Langer, Lerch Foster Closer Ties with Indian Scientists
Ranjit Nair, President of the Centre for the Philosophy and Foundations of Science in New Delhi, introducing James Langer as the Jagadis Chandra Bose Lecturer for 2000.
Last October, then-APS President James Langer (University of California, Santa Barbara), and APS Director of International Affairs Irving Lerch visited institutes and university physics departments in three major Indian cities: Mumbai (formerly Bombay), Bangalore and New Delhi.
In the aftermath of the Indian and Pakistani nuclear tests in May 1998, there was concern that the punitive impediments enacted by the Congress to prevent the spread of nuclear weapons might undermine long-time scientific collaboration to the detriment of the US and both India and Pakistan. Through the medium of a visit that would be informal, collegial and unofficial, and by participating in private discussions and scientific exchanges, it was hoped that Langer and Lerch could help to assure the Indian physics community that it remains a valued partner in the international enterprise.
Of pressing concern to the Indian scientific community is electronic access to journals, particularly the lack of on-line access. While the most important universities and institutions have such access, most lack broad-band Internet connections. India has no national network, and hence major institutions must maintain their own ground stations or land lines. Lerch and Langer stressed that before the APS can discuss possible effective solutions to the problem, the Indian Physics Association (IPA) and other education and research institutes must catalog their needs and capabilities. Lerch believes that the remedial distribution of CD-ROMs will probably be the best alternative in the short run, pending the advent of a wide-band national network in India.
Another issue is the net flow of students and technically trained people from India to the US. "The Indians recognize the importance of this, even though to some extent they are in competition with us," says Lerch, pointing to the fact that the US brings in critical talent which India badly needs at a time when it is trying to build an independent technology base in cities like Bangalore. "Yet they're reluctant to impede these exchanges because they feel the mobility of scientific talent is more important than their immediate needs."
Langer and Lerch were drawn in to casual discussions on issues of safeguards and arms control during their visit to the National Institute of Advanced Studies (NIAS). The Institute Director, Roddam Narasimha, and a number of senior faculty have been engaged in such discussions with the Committee on International Security and Arms Control of the US National Academy of Sciences and there was considerable interest expressed about the attitudes within the US physics community concerning India and Pakistan's entrance into the nuclear club. To date, the Indian physics community has not developed an independent reservoir of nuclear policy expertise capable of affecting government decisions, further hampered by the fact that most Indian physicists are government employees who find it difficult to oppose or even question government policy in this area. "Scientists are essentially wards of the state, as they are in socialist countries," says Lerch, who views this as a major problem.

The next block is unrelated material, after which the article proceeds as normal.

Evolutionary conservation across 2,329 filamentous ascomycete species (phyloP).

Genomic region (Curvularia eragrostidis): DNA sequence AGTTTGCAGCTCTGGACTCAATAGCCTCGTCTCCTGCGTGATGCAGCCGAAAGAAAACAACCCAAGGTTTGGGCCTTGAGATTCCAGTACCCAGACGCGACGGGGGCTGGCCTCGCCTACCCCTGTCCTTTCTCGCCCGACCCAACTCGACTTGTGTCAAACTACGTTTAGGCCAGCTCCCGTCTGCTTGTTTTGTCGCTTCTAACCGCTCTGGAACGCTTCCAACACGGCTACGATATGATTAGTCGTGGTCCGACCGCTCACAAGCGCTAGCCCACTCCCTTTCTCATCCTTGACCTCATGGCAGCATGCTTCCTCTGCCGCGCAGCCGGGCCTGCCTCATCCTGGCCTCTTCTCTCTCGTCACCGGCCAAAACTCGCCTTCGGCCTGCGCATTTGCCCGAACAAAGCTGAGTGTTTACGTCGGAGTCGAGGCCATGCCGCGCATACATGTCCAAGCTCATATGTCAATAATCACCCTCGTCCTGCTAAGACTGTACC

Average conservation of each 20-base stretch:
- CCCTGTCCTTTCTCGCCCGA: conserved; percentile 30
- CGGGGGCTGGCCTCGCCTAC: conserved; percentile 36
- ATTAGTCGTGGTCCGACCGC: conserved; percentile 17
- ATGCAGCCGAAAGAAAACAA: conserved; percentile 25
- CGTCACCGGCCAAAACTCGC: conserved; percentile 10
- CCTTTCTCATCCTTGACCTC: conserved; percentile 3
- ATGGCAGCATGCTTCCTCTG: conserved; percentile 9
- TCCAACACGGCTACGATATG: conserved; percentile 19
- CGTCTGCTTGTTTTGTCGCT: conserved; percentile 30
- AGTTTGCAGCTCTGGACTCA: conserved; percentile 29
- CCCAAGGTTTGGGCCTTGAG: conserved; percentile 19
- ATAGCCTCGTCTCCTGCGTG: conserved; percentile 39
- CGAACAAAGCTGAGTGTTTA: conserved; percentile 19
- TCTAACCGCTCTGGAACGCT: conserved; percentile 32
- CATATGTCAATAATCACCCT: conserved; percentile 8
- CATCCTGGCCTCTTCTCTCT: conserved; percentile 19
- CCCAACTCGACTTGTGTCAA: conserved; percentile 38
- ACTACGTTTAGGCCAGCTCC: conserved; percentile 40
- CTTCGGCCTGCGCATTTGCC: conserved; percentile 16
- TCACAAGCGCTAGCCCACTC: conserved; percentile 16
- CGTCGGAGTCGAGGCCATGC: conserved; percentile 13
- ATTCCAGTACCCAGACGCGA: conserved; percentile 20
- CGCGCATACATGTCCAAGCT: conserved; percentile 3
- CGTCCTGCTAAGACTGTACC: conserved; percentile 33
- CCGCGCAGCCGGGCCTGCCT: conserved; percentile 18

Both Lerch and Langer believe that they were successful in the central purpose of their mission: to invigorate contacts and explore issues of mutual concern between the two scientific communities. In fact, the APS intends to explore further joint APS/IPA activities, such as junior and senior scientist short-term exchanges, and possibly workshops or similar scientific forums. And the APS plans to continue to work with selected contacts within the Indian physics community to develop and pursue grass-roots discussions on a variety of issues such as obstacles to scholarly exchange and the impact of the technology embargo on Indian-US scientific collaboration.
Langer, who visited India several years ago, confessed to being somewhat distressed at "the sense that some things are getting worse" in the region, most notably air pollution, overpopulation and transportation. However, he was heartened to find that the level of scientific research remains world-class in several institutions, particularly in the area of condensed matter physics, and concluded that "collegial scientific interaction" between the two countries "is as important today as it has ever been."